Pilgrims gather for beatification of John Paul II
Vatican City: Thousands of pilgrims swarmed into central Rome on a drizzly on Saturday, amid tight security measures on the eve of a ceremony for late pope John Paul II's beatification, a critical step towards sainthood.
"I couldn't miss this, I had to be a part of such a historic moment. We've only just arrived but the atmosphere's great, it's really exciting," said Patricia Wocial, 48, who had come from Britain with her young daughters.
The weekend of prayer, which experts say could help the Vatican burnish an image badly tarnished by paedophile priest scandals, will kick off later on Saturday with a vigil in the ancient Roman arena Circus Maximus.
Some 500,000 pilgrims are expected for the beatification, which will confer the status of "blessed" on the pope, who survived an assassination attempt and helped fight Communist rule during his nearly 27 years in office.
John Paul became pope in 1978 -- the first non-Italian pope in more than four centuries. After 104 foreign trips and a pontificate that gave new strength to the Catholic Church, he died in 2005 following years of ill health.
The late pope's coffin has been brought out of its resting place in a crypt under Saint Peter's basilica, and a phial of John Paul's blood, drawn from him during his illness, has been prepared as a relic for veneration.
At least 100,000 people are expected to attend the vigil starting at 1800 GMT on Saturday to hear those who were close to John Paul II speak, including his former personal secretary, Cardinal Stanislaw Dziwisz.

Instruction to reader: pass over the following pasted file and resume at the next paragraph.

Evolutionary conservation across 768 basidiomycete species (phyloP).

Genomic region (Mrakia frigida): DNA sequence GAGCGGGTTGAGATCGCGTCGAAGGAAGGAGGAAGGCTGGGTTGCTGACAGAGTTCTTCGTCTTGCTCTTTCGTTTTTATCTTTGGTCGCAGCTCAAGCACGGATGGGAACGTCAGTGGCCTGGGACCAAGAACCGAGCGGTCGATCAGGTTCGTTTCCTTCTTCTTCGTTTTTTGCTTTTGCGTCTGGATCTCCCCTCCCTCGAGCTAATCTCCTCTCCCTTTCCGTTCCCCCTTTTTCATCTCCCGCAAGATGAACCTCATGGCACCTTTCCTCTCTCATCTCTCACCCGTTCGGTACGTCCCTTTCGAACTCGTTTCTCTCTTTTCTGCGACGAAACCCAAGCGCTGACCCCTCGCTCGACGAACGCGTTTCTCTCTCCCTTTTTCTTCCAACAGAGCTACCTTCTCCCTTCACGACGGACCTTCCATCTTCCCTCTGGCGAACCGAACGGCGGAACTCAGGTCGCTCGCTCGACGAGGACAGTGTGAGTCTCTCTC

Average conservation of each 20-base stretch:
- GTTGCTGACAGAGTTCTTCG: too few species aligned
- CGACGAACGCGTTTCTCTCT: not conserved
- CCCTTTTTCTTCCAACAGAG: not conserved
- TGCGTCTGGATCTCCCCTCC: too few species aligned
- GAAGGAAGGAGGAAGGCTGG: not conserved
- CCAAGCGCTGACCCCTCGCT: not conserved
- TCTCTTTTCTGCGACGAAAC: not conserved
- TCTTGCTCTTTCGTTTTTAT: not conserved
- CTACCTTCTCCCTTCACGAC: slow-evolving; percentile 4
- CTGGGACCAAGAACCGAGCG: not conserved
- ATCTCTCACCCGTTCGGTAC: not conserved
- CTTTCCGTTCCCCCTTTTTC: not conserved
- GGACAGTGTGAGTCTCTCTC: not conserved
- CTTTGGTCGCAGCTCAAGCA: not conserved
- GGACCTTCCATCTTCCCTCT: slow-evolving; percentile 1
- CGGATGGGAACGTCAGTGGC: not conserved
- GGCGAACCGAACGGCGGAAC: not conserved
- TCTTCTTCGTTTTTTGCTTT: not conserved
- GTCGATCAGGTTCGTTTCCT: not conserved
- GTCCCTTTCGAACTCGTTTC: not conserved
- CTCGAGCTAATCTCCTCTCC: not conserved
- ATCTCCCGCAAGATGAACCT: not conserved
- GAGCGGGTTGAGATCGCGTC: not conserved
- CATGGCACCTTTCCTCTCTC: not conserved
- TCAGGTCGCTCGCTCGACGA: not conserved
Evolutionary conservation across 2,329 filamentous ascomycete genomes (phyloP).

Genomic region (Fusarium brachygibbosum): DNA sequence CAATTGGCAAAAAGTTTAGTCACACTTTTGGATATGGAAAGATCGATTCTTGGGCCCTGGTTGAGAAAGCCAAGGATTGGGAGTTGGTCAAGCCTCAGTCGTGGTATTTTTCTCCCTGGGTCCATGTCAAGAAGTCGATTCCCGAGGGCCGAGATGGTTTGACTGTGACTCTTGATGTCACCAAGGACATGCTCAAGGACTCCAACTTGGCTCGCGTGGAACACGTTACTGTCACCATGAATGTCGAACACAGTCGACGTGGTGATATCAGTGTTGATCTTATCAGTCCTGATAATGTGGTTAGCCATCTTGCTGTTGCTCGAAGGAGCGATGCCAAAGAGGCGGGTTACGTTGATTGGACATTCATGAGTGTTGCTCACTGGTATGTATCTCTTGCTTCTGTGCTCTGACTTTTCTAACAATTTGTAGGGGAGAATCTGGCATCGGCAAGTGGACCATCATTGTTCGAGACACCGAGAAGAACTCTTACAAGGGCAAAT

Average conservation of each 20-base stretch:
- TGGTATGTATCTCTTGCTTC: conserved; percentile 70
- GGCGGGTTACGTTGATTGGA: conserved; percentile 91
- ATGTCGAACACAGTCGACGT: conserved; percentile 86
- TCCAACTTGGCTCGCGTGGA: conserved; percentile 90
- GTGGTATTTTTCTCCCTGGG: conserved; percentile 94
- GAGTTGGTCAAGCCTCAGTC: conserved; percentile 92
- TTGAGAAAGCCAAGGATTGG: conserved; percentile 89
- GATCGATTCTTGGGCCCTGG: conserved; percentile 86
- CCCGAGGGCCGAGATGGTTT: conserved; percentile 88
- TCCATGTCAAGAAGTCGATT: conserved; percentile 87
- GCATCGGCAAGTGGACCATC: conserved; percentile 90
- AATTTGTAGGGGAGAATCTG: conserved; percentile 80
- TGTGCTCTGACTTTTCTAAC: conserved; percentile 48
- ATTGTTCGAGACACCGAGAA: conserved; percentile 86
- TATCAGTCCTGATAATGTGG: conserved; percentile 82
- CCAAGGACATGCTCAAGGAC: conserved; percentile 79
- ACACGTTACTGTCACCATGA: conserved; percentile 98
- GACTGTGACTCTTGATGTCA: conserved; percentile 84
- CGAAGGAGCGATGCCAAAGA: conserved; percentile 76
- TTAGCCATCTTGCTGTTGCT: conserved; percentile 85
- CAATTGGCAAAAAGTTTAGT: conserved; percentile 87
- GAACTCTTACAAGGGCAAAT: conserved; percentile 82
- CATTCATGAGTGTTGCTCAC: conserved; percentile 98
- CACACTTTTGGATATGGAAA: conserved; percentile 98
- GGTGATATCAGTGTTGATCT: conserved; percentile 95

While some pilgrims will then head off to bed before Sunday's beatification mass starting at 0800 GMT, others will take advantage of several churches in central Rome which are staying open all night to pray to the late pope.
"We're planning to camp out at the vigil until midnight, then go from church to church to pray, before heading to the Vatican around 4:00 am (0200 GMT) to soak up the atmosphere and get the best seats possible," Wocial said.
Peddlers could be seen hawking tacky souvenirs including watches with the pope's face and baseball hats and T-shirts reading "I Love JPII".
Scout groups could be seen in Saint Peter's on Saturday waving yellow-and-white Vatican flags, while other pilgrims sang religious songs.
The Vatican fast-tracked the beatification period after mourners at John Paul's funeral clamoured for him to be made a saint, drowning out critics who accused him of having ignored Church ills such as corruption and paedophilia.
One of the Vatican's fiercest critics, German theologian Hans Kung, said in an interview with La Repubblica daily that his reign was "authoritarian" adding: "He doesn't deserve to be presented to the faithful as an example."
After Sunday's beatification mass, which will be led by Pope Benedict in front of Saint Peter's and shown on big screens in the surrounding area, pilgrims will be able to file past John Paul II's coffin in the basilica.
Among the attendees at the mass will be Italian President Giorgio Napolitano, Mexican President Felipe Calderon and Polish President Bronislaw Komorowski -- part of a large Polish delegation for the late Karol Wojtyla.
Zimbabwean President Robert Mugabe, a liberation hero who has been widely condemned for human rights abuses, also landed in Rome on Saturday under a special exemption from a European Union travel ban to attend the ceremony.
Another miracle is needed before John Paul II can be declared a saint.
Portuguese cardinal Jose Saraiva, a former head of the Vatican's Congregation for the Causes of Saints, said the second miracle could come soon.
"There were so many people who loved this pope on Earth that there should be a miracle soon even if it's not really predictable," he told reporters.